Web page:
Walz to request $5 million for institute

Published 2:09 pm Thursday, May 29, 2008

In efforts to continue to bring the best to The Hormel Institute, U.S. Rep. Tim Walz, D-Minn., has requested $5 million from Congress to purchase state-of-art equipment for the newly-created International Center of Research Technology, an institute initiative slated to serve as a research core for varieties of outside scientists and businesses.

“This is one of the premier institutes in the world,” Walz said. “What we’re out here for is the federal side of this to make some appropriations work.”

According to institute spokesperson Gail Dennison, ICRT will offer the “most cutting-edge tools, research and technology today” to collaborating scientists and businesses.

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“It will be a research technology center that people and businesses from around the region can further their research and business using the technology from the institute,” she said, adding that total cost will range between $5 million and $10 million.

Equipment will include tools for protein crystallization, the institute’s supercomputer and mass spectroscopy, among others.

“When we first talked about it, it was like we knew that the HI expansion, we just didn’t realize it would happen before the construction was complete,” Dennison said.

The congressman, who toured the facility with figureheads from Hormel Foods, the Hormel Foundation, the city of Austin and other local organizations, hailed the institute’s work, praising not only its research on behalf of cancer prevention and treatment, but also its economic reverberations across Austin and southern Minnesota.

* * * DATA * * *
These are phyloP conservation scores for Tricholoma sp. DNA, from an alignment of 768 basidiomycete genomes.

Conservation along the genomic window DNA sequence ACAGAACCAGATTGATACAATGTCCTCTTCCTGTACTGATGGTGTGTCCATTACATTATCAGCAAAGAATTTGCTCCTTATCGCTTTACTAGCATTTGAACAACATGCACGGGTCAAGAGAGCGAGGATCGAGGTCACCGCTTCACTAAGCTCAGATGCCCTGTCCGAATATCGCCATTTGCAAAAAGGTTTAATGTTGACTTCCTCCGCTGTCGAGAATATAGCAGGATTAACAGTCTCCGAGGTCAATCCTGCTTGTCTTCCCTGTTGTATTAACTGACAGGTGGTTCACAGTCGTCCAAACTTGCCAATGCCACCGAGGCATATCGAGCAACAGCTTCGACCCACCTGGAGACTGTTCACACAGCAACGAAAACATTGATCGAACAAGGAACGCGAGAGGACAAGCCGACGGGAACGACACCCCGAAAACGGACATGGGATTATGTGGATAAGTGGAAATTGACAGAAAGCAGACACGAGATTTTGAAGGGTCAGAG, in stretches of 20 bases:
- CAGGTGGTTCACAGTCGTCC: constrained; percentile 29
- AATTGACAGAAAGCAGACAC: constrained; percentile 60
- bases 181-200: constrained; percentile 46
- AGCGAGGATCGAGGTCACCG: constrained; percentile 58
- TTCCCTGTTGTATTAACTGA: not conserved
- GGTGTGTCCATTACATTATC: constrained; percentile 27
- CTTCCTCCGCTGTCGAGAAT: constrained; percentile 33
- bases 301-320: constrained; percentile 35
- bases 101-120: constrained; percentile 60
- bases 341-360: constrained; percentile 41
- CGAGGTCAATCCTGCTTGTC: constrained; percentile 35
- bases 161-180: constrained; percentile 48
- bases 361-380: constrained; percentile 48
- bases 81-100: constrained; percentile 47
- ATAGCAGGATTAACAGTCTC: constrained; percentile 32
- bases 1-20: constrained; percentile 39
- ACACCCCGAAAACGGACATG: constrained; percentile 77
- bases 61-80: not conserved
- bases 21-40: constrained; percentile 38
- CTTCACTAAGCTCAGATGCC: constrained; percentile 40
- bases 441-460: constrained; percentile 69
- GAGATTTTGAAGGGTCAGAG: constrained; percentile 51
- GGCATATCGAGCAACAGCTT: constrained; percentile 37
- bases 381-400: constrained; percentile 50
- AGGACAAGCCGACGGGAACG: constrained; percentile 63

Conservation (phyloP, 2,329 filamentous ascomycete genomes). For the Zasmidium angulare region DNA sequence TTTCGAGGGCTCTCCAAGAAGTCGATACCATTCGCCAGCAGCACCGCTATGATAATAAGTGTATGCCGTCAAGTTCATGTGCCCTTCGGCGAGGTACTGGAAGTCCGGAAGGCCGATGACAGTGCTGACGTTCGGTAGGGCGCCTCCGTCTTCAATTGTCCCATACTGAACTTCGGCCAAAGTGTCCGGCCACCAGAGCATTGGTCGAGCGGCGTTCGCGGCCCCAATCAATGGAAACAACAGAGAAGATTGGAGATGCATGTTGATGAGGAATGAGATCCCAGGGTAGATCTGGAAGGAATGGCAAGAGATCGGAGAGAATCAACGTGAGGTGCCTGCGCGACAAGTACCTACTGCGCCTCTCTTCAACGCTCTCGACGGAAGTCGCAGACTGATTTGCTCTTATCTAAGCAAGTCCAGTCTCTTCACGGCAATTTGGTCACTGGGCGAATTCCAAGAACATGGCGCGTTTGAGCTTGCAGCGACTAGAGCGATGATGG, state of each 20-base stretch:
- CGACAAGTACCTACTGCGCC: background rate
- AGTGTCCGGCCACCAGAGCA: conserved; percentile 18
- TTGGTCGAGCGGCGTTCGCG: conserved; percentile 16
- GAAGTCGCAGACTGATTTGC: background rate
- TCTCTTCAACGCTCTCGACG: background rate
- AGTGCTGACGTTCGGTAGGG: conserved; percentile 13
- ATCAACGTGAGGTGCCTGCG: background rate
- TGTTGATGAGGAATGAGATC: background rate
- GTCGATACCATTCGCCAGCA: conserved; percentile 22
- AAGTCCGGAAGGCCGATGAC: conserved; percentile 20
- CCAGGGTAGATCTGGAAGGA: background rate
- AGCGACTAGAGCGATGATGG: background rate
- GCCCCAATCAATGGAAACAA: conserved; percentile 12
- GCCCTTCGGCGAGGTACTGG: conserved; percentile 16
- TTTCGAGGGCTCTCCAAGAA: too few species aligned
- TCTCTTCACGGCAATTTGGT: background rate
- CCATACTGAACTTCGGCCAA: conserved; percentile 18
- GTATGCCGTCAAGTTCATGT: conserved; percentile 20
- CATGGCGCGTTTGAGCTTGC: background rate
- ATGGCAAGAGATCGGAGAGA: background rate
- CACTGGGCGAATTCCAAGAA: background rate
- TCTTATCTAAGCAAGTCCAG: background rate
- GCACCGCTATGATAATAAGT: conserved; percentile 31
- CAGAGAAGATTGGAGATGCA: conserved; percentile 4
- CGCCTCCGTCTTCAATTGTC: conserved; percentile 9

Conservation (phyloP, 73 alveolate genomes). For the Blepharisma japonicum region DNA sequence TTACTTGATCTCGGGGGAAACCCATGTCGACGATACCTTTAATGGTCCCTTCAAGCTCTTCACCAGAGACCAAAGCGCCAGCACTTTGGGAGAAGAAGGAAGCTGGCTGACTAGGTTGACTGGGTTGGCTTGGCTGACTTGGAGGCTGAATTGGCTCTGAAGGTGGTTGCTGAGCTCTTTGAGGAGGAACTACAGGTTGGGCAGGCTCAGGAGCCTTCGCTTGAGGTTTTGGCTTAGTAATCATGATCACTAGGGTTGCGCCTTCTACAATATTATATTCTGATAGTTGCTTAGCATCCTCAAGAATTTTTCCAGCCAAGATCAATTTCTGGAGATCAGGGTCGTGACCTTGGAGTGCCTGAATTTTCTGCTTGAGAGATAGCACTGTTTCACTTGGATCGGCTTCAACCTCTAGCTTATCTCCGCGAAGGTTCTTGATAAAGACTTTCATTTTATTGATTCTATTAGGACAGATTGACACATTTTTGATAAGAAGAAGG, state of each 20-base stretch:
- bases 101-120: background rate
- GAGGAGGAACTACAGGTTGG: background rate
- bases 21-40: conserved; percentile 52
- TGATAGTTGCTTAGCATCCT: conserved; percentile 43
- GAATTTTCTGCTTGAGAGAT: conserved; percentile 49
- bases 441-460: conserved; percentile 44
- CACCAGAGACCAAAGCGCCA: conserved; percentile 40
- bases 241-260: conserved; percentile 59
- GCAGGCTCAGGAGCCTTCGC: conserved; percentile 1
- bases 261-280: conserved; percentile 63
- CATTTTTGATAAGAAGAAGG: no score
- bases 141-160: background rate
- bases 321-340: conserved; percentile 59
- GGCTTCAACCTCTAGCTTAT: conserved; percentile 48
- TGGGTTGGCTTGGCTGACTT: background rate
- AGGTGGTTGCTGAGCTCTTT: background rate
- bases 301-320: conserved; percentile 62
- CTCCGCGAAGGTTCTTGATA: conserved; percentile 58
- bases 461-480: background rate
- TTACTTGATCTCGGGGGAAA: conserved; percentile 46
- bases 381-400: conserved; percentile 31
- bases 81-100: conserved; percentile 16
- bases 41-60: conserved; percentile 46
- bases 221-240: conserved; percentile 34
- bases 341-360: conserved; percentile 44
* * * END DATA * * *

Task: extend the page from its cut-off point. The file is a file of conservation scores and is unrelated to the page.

The investment will be ten-fold, Walz said, noting the hundreds of jobs guaranteed during and after the construction of the institute, scheduled for its grand opening Oct. 3.

“It’s visionary,” he said. “It’s a time when people are obviously concerned about the economy.”

Walz said the money will be earmarked in one of 13 appropriation bills scheduled for debate this summer and early fall. The first-district representative was not entirely optimistic about the Oct. 1 congressional deadline, estimating that the funding, if passed, would arrive 12 to 18 months from now.

“So we are here today as strong partners,” he said.

The Hormel Institute, a collaborative research partner of the University of Minnesota and the Mayo Clinic, is currently under construction in preparation for an October grand opening several years in the making.

Total cost — $23 million — has been covered by funders varying from Hormel Foods, the Hormel Foundation and local community members.

“We are very pleased to be a supporter for The Hormel Institute,” said Hormel Foods CEO Jeff Ettinger, who provided $5 million in start up costs for the facility.

“We used to look at it as a little brother,” he said. “But little brother has grown up.”

Much of the institute’s operation funding — about $6 million or 90 percent — has derived from the National Institute of Health, which, with a $28.5 billion budget, has become more and more selective with its grant monies, according to Walz, who wants to double its funding.

We spend less than $7 per person on cancer research, Walz said. “And it’s costing the American people hundreds of millions of dollars a year.”

“We want to make sure that this country is not a penny-wise, pound foolish,” he added.

In 2007, Walz secured $425,000 for the institute’s expansion as local fundraising efforts closed. Established in 1942, The Hormel Institute conducts biomedical research, focused largely on natural, non-toxic alternatives to chemotherapy, under the directrion of executive director Dr. Zigang Zong.

“We’ve done our fundraising in the community,” Dennison said. “Now for further growth we need to go beyond our geographic borders here. We need funding from the state and from the federal government, though appropriations.

“We have a long-term plan, and need their support,” she said.